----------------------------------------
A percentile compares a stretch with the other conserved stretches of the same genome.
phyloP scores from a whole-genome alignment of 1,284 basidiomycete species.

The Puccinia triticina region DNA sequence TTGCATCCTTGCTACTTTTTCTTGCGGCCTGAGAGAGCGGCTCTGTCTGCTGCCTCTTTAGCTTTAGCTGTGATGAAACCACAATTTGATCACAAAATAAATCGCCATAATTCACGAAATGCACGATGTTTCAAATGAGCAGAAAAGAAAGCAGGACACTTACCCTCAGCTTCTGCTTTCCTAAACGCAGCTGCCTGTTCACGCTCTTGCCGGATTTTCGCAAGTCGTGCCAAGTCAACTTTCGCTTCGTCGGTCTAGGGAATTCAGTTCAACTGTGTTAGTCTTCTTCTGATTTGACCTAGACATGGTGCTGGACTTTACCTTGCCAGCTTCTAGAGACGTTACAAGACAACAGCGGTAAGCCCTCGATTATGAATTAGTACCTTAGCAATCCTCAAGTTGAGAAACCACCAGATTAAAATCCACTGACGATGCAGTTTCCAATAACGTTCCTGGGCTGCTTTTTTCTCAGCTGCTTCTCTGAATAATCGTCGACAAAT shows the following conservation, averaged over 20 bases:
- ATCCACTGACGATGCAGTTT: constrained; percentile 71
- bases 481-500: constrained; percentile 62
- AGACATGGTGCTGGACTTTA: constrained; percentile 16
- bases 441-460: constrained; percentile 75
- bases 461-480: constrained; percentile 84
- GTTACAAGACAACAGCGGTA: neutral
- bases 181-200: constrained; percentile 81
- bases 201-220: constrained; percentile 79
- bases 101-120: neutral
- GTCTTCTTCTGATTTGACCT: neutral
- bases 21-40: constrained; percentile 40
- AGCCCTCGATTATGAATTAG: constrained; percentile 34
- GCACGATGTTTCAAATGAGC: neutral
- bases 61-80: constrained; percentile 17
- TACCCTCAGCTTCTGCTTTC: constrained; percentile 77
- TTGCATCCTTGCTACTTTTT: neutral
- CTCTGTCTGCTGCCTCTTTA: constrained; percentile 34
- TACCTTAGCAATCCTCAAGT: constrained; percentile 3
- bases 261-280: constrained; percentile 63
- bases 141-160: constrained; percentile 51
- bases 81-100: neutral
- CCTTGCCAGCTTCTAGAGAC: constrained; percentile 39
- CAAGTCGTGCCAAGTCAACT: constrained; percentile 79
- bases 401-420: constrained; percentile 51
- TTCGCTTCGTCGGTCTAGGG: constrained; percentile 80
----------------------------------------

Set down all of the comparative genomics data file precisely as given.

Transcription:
A percentile compares a stretch with the other conserved stretches of the same genome.
phyloP scores from a whole-genome alignment of 1,284 basidiomycete species.

The Puccinia triticina region DNA sequence TTGCATCCTTGCTACTTTTTCTTGCGGCCTGAGAGAGCGGCTCTGTCTGCTGCCTCTTTAGCTTTAGCTGTGATGAAACCACAATTTGATCACAAAATAAATCGCCATAATTCACGAAATGCACGATGTTTCAAATGAGCAGAAAAGAAAGCAGGACACTTACCCTCAGCTTCTGCTTTCCTAAACGCAGCTGCCTGTTCACGCTCTTGCCGGATTTTCGCAAGTCGTGCCAAGTCAACTTTCGCTTCGTCGGTCTAGGGAATTCAGTTCAACTGTGTTAGTCTTCTTCTGATTTGACCTAGACATGGTGCTGGACTTTACCTTGCCAGCTTCTAGAGACGTTACAAGACAACAGCGGTAAGCCCTCGATTATGAATTAGTACCTTAGCAATCCTCAAGTTGAGAAACCACCAGATTAAAATCCACTGACGATGCAGTTTCCAATAACGTTCCTGGGCTGCTTTTTTCTCAGCTGCTTCTCTGAATAATCGTCGACAAAT shows the following conservation, averaged over 20 bases:
- ATCCACTGACGATGCAGTTT: constrained; percentile 71
- bases 481-500: constrained; percentile 62
- AGACATGGTGCTGGACTTTA: constrained; percentile 16
- bases 441-460: constrained; percentile 75
- bases 461-480: constrained; percentile 84
- GTTACAAGACAACAGCGGTA: neutral
- bases 181-200: constrained; percentile 81
- bases 201-220: constrained; percentile 79
- bases 101-120: neutral
- GTCTTCTTCTGATTTGACCT: neutral
- bases 21-40: constrained; percentile 40
- AGCCCTCGATTATGAATTAG: constrained; percentile 34
- GCACGATGTTTCAAATGAGC: neutral
- bases 61-80: constrained; percentile 17
- TACCCTCAGCTTCTGCTTTC: constrained; percentile 77
- TTGCATCCTTGCTACTTTTT: neutral
- CTCTGTCTGCTGCCTCTTTA: constrained; percentile 34
- TACCTTAGCAATCCTCAAGT: constrained; percentile 3
- bases 261-280: constrained; percentile 63
- bases 141-160: constrained; percentile 51
- bases 81-100: neutral
- CCTTGCCAGCTTCTAGAGAC: constrained; percentile 39
- CAAGTCGTGCCAAGTCAACT: constrained; percentile 79
- bases 401-420: constrained; percentile 51
- TTCGCTTCGTCGGTCTAGGG: constrained; percentile 80